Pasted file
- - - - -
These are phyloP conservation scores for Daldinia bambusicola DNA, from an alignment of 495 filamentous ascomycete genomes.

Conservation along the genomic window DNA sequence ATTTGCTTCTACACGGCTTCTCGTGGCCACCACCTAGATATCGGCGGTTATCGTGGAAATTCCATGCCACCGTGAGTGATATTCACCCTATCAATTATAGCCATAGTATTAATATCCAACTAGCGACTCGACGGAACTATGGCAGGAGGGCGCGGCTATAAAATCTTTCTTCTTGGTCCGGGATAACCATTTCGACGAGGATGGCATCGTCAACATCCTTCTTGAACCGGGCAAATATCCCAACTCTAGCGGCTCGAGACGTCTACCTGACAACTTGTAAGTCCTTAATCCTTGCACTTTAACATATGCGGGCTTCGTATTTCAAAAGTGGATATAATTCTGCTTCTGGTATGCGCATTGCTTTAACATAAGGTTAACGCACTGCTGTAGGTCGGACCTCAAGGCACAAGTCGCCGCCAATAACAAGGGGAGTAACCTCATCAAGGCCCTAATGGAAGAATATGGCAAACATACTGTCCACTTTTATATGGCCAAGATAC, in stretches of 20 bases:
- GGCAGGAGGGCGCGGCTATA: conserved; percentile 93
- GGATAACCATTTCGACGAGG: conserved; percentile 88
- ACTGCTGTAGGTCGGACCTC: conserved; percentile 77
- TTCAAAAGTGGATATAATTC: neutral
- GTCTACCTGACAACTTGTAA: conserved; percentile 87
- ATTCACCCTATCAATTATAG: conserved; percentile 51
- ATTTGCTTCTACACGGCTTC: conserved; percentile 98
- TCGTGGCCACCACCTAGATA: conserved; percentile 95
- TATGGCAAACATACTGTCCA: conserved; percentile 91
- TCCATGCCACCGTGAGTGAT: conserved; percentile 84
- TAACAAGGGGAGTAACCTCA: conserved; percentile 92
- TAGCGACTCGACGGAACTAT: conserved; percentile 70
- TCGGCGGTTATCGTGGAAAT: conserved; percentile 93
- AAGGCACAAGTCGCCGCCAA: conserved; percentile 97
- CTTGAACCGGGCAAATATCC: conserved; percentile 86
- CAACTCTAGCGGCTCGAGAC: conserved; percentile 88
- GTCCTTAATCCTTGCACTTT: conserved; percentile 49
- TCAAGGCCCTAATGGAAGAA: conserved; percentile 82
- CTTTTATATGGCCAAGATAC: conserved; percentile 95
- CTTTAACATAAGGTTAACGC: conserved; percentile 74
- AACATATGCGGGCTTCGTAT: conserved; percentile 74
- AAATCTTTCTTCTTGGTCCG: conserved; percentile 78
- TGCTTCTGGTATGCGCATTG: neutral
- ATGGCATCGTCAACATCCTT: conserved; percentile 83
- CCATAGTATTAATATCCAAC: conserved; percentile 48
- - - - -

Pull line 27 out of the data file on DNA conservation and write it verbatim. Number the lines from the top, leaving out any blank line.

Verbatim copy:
- CCATAGTATTAATATCCAAC: conserved; percentile 48